Lighthouse At Casco Bay, Portland, Maine (Photo by Yours Truly)

I wanted to. I really did.

There I was, driving along U.S. Highway 22 west on the evening of Aug. 5, through the most torrential downpours that I had seen in many a moon. It was the longest single day we would spend on the road during this year’s summer vacation - a 12-hour, 682-mile trek that began that morning in Maine and would ultimately end at the Doubletree Convention Center in Cranberry, Penn., that night - and to be honest, there were a couple of times when I thought we might not make it.

With the windshield wipers on maximum, the headlights on our Rav-4 cutting through the murk like a plastic fork through overly refrigerated butter, and wife Melissa hunkered down in the passenger’s seat providing an extra set of eyes while exhorting me to slow down just a little bit more, all I could think of as I held my death grip on the steering wheel was, “Boy, they could sure use some of this rain back home in Johnston County.”

I also remember thinking, “Wouldn’t it be great if I could pull a Pecos Bill and lasso some of those rainclouds to bring back home with us?” But it was never really anything more than wishful thinking. Pecos Bill, after all, was a mythological figure like Paul Bunyan and Frankenstein’s Monster and a certain super-powered visitor from a strange planet known for leaping tall buildings in a single bound.

Besides, my throwing arm just isn’t what it used to be…

But I wanted to. I really did.

As it turned out, Aug. 5 would be the worst rain we would encountered during our annual road trip - but it wasn’t the first and it wasn’t the last. It rained on us a lot, truth be told, but it could have been a whole lot worse. The storms that created all that damage in Kentucky had taken place just a few days before we hit the road, and subsequent forecasts of additional heavy rains in that part of the country had our son Josh concerned enough that at one point before our departure he suggested we consider changing some of our plans.

But that was never an option. Not really.

And therein lies a tale:

Last summer, not long after writing my annual “How I spent my summer vacation” column for the Sentinel, it occurred to me that of the 50 states that make up this great country of ours, I had thus far been to all but seven of them at one time or another in my life. And with the exception of Alaska and Hawaii, those states were all located east of the Mississippi River. 

Specifically, the five continental states yet to be visited by your wandering bard at that point included Maine, New Hampshire, Vermont, North Carolina and South Carolina. As it happened, my wife - who has fond memories of a visit to Maine with her family when she was younger - had long wanted to make a return trip, and over the ensuing months took on the task of looking into possible places at which to stay should the opportunity arise.

At the same time, I was considering making a return trip to Cranberry to attend this year’s PulpFest - the annual convention similar to the San Diego Comic-Con, but devoted to pulp fiction of the 1930s-40s and its more recent iterations. 

As longtime readers may recall, I’ve been a professional participant at the event several times in the past (thanks to my “extracurricular” fiction writing endeavors), but this would be my first time back since 2018 and I was really looking forward to hanging out with those fellow writers and friends who have become my extended family.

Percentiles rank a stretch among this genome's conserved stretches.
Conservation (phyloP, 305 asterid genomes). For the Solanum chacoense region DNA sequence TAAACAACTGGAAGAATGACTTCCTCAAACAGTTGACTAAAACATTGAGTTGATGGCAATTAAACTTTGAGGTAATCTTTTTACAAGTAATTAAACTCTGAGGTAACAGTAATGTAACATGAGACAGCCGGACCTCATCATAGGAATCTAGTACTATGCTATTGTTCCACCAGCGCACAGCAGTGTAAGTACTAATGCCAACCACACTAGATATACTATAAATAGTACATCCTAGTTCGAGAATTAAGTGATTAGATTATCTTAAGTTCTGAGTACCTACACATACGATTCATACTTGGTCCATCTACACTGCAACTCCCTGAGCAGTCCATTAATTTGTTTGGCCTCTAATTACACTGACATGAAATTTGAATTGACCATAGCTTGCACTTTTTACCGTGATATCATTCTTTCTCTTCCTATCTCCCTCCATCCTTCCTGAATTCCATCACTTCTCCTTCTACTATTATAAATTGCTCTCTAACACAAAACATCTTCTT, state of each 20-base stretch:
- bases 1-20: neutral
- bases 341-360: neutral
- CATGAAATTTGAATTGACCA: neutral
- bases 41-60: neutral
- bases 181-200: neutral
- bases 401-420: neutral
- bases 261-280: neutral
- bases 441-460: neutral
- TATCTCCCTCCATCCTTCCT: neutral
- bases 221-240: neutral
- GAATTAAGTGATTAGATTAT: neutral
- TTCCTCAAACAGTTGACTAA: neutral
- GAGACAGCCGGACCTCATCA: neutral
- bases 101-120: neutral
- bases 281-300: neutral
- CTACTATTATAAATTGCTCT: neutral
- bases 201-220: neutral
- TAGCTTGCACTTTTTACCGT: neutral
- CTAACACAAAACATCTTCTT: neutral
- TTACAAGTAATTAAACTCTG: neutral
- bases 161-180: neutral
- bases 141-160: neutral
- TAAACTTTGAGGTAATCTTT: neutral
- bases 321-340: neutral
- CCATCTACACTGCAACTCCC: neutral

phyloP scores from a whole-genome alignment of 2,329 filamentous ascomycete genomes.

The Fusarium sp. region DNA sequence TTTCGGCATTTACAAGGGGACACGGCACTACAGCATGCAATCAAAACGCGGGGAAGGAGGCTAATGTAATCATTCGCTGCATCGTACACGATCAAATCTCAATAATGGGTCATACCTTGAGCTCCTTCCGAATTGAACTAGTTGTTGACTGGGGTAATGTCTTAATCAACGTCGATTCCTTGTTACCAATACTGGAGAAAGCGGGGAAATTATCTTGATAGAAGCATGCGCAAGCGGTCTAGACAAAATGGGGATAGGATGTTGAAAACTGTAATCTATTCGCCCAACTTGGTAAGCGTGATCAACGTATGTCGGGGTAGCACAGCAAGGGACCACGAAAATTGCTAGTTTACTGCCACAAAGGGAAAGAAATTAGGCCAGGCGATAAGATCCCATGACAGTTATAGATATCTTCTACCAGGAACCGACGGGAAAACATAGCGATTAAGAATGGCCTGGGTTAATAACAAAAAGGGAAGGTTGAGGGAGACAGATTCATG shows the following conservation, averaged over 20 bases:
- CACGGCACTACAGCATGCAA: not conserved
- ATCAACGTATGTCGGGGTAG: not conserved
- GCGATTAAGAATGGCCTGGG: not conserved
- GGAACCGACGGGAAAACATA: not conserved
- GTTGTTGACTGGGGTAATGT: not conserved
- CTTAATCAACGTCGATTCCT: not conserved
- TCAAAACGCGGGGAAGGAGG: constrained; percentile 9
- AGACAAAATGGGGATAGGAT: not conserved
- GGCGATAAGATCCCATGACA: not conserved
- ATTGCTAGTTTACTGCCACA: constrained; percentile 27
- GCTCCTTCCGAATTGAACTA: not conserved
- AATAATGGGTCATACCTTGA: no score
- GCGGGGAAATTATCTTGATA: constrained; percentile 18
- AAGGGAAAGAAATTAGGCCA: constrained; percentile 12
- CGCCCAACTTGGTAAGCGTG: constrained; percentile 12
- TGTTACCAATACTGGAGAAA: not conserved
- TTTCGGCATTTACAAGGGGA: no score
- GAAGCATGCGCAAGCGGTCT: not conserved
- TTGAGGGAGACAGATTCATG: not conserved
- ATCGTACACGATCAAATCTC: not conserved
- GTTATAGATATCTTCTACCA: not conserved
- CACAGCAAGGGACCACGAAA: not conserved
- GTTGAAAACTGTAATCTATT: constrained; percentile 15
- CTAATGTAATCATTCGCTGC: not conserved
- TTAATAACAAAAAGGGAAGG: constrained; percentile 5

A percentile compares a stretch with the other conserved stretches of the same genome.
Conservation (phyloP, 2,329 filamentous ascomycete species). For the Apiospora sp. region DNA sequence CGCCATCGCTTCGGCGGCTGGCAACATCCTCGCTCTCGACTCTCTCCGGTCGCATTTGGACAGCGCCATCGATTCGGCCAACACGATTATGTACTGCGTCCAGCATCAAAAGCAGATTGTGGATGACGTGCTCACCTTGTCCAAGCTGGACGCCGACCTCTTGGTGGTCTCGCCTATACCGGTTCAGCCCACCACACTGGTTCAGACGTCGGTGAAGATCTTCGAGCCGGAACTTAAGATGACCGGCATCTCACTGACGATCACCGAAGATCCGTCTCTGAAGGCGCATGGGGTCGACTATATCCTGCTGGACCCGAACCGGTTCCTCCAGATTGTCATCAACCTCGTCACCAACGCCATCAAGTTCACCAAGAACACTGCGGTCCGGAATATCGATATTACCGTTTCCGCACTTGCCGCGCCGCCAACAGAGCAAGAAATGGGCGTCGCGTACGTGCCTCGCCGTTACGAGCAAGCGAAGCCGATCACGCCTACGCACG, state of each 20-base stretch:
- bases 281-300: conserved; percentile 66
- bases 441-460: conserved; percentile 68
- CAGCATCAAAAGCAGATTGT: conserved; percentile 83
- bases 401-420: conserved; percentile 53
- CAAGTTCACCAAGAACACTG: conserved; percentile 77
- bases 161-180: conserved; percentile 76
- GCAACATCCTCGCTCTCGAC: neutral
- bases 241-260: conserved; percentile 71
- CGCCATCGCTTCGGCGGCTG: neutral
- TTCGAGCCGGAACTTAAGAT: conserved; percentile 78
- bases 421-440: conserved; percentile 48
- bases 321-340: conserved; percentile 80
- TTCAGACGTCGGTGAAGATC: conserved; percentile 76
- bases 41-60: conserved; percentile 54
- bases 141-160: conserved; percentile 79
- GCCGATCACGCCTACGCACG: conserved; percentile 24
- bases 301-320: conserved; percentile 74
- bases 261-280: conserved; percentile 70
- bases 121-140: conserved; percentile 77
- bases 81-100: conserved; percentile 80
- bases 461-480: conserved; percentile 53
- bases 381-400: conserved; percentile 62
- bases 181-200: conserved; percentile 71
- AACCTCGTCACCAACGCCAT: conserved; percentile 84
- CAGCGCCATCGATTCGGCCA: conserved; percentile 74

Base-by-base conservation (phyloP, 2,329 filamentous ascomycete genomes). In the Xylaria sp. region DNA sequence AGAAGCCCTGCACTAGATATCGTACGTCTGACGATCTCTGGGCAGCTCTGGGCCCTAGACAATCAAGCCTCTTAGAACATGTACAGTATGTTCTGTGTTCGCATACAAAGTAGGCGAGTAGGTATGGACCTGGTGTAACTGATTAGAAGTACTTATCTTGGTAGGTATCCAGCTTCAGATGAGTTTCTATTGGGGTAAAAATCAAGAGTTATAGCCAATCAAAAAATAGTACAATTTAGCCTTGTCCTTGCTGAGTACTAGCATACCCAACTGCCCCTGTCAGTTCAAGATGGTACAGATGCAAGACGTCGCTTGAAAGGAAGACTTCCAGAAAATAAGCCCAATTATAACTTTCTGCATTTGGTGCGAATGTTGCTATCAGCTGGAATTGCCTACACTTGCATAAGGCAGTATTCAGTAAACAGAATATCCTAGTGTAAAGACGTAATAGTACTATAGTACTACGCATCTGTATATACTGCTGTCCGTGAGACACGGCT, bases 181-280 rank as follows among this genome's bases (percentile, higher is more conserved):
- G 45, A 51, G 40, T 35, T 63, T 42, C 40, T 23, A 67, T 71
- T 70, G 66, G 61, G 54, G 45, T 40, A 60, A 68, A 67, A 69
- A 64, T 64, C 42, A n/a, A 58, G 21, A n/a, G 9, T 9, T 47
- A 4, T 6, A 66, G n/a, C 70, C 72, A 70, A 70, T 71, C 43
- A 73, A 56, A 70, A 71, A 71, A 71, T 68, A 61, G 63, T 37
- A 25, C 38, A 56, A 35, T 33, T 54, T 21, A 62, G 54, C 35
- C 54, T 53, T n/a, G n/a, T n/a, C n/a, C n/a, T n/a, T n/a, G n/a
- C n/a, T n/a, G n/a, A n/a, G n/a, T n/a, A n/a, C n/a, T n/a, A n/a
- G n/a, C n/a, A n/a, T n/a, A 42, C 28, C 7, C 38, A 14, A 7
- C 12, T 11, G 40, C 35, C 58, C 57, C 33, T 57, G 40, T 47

After months of planning, Melissa and I finally hit upon a vacation itinerary that would take us both to Maine and PulpFest - taking us through Vermont and New Hampshire along the way, thereby crossing three of the five eastern states off my “still to visit” list. 

Unbeknownst to me early on, Melissa and Josh had also put their heads together and concocted a route that would also take us into both Carolinas, thereby crossing the last two states off that list as well. 

Sure, it would mean one extremely long day on the road and limiting our stay at PulpFest to just two nights and one full day. But it would also fulfill several personal goals, while allowing Melissa and me a fair amount of much needed “alone time.” 

It would also give me the opportunity to finally give our trusty new Toyota - the odometer of which, roughly 10 months after purchase, showed only 5,386 miles on the morning we left - an overdue “shakedown cruise,” sort of like the one Scotty was looking forward to giving the Enterprise-A at the end of Star Trek IV

Sounded like a plan to me...

So bright and early on the morning of July 30 we pulled out of our driveway and hit the open road, our day-to-day cares temporarily behind us. That first day ended in Fenton, Mo., just outside St. Louis, where supper happily consisted of the first fresh-off-the-griddle White Castle burgers we’d had in probably five years. (The frozen ones you buy at the grocery store just are NOT the same… but as usual that’s a topic for another day…)

Day Two got us from Fenton to Zanesville, Ohio - home of the famed western author Zane Grey and a Denny’s that looked like a 1950s diner straight out of Happy Days but played music from the late 1960s and early ’70s, which put kind of a weird spin on a dining experience that already saw us having breakfast for supper. 

There’s nothing quite like eating an omelet and hash browns at 7 p.m. in a dining room adorned with pictures of Elvis Presley and Buddy Holly while Steppenwolf’s “Magic Carpet Ride” emanates from the sound system to make you scratch your head and wonder if maybe you’ve driven through some kind of time warp...

The third day took us through West Virginia, Pennsylvania and New York before finally spending the night in Hartford, Conn. It was a long, emotionally challenging day punctuated by traffic problems stemming from miles of road construction and some of that aforementioned rain, and exacerbated by an overnight stay on the third floor of a motel whose elevator had decided to quit working on the very day that an Oklahoma journalist with a bum leg decided to show up.